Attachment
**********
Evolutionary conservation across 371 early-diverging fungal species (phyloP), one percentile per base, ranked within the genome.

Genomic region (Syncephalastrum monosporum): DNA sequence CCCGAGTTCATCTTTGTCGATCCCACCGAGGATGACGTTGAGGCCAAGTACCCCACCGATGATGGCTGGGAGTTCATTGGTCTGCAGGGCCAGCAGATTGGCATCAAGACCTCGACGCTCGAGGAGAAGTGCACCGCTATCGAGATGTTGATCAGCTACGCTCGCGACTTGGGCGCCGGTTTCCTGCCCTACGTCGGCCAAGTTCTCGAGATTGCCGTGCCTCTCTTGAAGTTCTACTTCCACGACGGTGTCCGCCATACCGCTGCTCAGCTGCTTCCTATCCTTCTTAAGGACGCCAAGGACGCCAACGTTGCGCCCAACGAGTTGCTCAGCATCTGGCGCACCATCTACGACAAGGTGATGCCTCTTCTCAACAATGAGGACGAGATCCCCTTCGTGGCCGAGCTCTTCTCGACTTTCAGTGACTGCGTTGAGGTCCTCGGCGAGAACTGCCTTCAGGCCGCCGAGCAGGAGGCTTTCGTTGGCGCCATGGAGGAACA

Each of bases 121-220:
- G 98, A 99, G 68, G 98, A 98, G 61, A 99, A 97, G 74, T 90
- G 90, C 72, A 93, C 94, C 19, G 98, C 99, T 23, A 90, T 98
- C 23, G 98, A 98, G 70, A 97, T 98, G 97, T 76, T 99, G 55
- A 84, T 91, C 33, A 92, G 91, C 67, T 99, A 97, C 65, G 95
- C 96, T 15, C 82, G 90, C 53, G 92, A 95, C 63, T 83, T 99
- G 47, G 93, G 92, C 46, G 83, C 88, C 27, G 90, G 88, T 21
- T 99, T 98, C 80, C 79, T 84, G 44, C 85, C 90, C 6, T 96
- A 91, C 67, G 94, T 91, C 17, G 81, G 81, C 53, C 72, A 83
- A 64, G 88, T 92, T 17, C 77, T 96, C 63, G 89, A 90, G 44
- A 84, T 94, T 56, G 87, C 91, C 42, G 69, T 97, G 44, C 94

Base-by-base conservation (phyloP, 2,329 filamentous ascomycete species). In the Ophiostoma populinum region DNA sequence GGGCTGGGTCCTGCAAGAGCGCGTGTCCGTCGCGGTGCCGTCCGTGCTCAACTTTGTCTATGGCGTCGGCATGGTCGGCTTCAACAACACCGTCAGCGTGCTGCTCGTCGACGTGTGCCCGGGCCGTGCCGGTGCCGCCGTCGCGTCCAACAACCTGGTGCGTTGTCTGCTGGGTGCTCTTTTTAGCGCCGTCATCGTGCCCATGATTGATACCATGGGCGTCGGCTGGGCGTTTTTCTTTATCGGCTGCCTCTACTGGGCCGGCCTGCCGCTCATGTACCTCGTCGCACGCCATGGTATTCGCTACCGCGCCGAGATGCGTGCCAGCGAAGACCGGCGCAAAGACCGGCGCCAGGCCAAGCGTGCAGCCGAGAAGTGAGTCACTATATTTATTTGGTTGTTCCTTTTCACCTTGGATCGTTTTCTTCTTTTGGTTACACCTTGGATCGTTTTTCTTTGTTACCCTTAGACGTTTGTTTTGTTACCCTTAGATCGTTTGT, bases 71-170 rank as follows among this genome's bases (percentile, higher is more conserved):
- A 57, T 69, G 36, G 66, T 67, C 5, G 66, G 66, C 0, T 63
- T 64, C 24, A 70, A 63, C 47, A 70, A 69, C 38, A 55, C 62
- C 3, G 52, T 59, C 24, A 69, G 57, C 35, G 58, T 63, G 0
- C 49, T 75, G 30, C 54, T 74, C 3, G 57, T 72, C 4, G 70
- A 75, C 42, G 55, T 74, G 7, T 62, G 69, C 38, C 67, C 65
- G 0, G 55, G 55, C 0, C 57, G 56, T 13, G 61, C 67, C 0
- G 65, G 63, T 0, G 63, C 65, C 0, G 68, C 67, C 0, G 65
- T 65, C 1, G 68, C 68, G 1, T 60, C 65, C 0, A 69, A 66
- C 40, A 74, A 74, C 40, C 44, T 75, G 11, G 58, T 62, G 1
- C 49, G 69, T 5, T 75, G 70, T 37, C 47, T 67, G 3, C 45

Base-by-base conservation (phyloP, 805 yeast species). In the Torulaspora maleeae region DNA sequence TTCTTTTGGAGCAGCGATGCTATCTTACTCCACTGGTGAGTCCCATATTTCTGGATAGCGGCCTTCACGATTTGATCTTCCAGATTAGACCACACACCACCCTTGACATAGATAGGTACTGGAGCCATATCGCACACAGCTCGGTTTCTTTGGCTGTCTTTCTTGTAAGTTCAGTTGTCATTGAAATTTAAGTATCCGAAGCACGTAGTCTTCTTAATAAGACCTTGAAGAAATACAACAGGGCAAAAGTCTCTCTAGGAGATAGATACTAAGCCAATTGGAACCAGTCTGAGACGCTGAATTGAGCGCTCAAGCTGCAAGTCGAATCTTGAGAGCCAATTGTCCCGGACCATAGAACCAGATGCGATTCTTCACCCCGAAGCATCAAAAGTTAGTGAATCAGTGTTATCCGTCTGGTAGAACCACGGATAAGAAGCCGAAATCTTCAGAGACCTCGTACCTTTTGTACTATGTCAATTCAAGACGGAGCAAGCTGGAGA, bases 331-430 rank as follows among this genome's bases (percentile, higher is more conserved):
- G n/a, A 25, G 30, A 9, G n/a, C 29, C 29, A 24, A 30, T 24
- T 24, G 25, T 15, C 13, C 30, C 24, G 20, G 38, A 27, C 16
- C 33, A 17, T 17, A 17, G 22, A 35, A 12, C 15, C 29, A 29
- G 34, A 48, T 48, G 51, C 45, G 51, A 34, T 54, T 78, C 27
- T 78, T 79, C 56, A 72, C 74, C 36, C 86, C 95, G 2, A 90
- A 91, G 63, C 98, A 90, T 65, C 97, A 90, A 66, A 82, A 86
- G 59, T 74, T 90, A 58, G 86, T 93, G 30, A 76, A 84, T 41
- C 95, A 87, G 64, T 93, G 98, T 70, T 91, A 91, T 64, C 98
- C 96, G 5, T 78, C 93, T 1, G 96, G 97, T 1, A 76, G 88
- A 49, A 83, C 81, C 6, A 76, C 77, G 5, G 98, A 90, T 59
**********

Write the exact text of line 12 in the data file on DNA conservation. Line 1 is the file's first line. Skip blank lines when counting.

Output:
- A 64, G 88, T 92, T 17, C 77, T 96, C 63, G 89, A 90, G 44